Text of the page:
Parent, grandparent immigration reopens

Ottawa: Two-year freeze, brought in to reduce years-long backlog, lifted Thursday amid some criticism

A two-year freeze on the popular parent and grandparent immigration stream officially lifted Thursday as officials braced for an expected onslaught of applications of which only the first 5,000 completed forms would be processed.
Temporarily shelved in an effort to deal with a backlog that had topped 165,000 applications with wait times as long as eight years, the program relaunched along with tough new criteria to mixed reviews.
While many welcomed the return despite the limited number of available spots - the government has typically received about 40,000 parent and grandparent applications each year - concerns remain about the fairness of the scheme and the political motivation behind it.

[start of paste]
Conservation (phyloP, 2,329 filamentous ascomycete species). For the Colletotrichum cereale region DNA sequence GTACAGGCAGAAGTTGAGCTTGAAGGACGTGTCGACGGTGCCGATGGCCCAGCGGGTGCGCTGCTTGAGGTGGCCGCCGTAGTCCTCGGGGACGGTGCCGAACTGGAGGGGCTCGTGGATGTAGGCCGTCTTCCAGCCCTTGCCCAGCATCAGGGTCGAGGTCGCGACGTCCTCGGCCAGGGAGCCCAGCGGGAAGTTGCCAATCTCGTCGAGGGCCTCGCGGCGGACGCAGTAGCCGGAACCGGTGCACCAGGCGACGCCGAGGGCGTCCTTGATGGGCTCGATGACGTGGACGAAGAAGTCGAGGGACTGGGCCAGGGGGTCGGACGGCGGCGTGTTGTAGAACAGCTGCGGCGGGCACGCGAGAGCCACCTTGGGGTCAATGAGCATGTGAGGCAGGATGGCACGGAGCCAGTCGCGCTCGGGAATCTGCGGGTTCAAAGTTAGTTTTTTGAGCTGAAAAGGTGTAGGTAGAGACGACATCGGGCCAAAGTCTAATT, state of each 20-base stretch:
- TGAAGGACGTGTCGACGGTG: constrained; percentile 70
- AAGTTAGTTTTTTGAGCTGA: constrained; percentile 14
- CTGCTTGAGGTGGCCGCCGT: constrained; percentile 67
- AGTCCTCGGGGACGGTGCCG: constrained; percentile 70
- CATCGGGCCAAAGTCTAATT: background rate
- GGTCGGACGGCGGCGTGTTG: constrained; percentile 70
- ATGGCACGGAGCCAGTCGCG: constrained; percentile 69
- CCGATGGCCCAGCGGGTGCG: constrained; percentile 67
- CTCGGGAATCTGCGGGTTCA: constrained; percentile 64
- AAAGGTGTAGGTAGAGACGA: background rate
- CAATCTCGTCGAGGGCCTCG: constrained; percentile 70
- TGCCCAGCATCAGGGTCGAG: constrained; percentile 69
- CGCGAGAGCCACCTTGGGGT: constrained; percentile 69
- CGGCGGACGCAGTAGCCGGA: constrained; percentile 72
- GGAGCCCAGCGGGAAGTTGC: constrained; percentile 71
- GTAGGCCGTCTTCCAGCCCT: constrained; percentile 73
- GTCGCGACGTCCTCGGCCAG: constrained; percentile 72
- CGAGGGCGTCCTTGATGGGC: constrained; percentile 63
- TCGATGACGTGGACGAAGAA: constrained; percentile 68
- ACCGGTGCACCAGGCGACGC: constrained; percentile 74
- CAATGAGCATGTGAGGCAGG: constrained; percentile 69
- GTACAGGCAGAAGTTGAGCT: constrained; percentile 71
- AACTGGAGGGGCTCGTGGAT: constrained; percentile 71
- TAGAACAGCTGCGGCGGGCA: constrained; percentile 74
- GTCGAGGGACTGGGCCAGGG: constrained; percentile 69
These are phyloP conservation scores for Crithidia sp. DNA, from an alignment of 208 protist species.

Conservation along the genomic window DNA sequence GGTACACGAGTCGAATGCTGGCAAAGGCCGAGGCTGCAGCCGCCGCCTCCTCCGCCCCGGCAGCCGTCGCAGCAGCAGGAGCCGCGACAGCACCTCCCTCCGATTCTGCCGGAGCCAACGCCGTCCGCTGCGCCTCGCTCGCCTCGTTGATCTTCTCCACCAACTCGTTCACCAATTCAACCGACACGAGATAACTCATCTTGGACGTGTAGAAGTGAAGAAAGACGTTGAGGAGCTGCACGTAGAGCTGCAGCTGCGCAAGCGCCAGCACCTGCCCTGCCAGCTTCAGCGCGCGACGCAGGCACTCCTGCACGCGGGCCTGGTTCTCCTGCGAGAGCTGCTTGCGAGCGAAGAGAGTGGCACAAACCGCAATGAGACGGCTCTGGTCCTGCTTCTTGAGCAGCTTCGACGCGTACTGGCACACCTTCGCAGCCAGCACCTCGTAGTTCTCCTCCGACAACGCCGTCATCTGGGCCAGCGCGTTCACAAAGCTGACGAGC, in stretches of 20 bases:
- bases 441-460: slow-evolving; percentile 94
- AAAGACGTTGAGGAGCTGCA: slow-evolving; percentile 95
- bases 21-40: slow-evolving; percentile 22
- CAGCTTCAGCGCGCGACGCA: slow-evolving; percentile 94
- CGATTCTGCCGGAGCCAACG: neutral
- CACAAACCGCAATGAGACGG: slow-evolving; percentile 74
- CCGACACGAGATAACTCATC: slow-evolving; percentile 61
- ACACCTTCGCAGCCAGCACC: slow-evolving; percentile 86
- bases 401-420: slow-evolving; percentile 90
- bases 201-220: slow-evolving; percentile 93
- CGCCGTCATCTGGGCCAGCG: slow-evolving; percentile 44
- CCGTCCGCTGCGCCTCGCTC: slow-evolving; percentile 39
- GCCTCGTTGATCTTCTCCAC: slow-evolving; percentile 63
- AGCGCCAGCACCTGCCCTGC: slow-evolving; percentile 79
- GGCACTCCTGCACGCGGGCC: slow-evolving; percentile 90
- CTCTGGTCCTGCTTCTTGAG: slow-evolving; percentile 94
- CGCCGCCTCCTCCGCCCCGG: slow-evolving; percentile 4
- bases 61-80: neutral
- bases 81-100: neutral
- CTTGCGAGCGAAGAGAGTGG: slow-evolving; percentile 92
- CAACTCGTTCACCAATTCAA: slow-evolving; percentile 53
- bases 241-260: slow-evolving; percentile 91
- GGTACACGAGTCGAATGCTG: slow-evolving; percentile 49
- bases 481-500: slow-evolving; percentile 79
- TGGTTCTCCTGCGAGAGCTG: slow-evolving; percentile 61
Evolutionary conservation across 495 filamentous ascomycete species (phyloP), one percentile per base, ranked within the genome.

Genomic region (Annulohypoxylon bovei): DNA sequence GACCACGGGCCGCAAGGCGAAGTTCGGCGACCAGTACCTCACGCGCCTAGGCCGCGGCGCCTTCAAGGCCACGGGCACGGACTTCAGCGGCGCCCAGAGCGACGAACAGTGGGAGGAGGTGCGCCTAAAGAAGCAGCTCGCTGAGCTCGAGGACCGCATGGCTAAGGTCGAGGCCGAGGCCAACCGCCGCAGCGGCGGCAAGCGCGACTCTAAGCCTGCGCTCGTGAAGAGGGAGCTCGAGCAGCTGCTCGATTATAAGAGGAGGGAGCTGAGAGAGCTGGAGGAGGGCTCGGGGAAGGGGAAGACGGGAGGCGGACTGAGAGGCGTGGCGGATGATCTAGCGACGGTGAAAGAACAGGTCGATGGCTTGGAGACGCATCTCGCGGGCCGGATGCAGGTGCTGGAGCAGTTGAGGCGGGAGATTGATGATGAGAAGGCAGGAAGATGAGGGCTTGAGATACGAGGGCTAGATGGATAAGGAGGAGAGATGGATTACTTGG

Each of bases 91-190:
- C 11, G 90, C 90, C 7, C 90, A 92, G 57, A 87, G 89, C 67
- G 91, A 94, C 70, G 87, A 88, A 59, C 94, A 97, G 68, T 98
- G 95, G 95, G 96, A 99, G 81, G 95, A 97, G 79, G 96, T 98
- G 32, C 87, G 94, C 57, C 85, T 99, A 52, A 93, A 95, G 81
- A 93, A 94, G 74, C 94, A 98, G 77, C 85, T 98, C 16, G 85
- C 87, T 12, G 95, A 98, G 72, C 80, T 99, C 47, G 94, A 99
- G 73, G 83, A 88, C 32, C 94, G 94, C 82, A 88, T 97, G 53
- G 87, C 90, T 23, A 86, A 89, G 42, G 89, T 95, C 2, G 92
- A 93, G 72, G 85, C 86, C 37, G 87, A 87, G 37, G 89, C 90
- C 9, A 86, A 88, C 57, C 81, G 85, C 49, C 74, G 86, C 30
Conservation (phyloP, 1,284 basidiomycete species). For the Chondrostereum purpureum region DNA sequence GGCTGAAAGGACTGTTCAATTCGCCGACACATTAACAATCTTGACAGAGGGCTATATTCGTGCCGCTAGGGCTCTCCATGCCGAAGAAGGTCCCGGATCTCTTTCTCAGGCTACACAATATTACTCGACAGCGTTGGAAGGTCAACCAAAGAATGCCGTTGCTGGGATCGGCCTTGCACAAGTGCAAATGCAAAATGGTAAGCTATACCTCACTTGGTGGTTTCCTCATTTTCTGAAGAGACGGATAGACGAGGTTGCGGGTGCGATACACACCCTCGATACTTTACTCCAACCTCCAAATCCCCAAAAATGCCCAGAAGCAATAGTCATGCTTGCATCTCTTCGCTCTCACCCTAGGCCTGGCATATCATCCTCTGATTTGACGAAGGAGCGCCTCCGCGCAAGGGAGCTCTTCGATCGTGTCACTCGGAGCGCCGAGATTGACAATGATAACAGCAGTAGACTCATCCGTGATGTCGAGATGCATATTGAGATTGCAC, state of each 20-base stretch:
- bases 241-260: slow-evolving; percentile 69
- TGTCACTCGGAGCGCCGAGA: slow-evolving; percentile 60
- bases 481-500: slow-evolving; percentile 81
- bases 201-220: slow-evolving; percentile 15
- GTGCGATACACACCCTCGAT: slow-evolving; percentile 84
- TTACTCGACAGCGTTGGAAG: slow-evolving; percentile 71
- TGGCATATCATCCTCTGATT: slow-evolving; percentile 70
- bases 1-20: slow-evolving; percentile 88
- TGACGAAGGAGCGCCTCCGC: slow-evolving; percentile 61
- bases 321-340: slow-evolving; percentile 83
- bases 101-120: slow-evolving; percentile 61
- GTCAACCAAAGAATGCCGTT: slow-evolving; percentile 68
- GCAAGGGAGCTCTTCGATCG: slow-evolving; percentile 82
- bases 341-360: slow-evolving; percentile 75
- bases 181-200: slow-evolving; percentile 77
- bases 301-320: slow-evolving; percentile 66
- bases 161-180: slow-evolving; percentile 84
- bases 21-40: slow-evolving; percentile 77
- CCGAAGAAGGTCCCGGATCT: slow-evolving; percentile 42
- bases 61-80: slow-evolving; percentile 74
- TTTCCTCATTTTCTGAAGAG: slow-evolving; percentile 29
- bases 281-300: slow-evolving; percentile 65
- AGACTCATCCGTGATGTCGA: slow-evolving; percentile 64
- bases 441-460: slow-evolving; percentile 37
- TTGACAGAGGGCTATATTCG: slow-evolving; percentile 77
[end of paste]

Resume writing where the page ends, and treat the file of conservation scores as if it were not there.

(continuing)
"Basically the government is throwing a bone to some communities in order to appease them," Toronto-based immigration lawyer Sergio Karas said. "But this is a bad program in terms of the economic interest of Canada."
Karas argues the program that allows immigrants to sponsor their parents and grandparents to come to Canada should be shelved indefinitely. Parents and grandparents, he said, are older and less employable, which means they're less likely to pay taxes and contribute to the economy and more likely to put additional pressure on already strained provincial health systems.
Noting the Conservatives have worked hard to court immigrant voters, Karas suggested the decision to freeze family reunification didn't sit well with many, particularly those in the Indian and Chinese communities.
Queen's University immigration law professor Sharry Aiken argues demand will far outstrip the cap "when you consider the overall number of permanent residents being landed in Canada every year" - about 250,000 - and that many would-be sponsors will inevitably end up "gravely disappointed."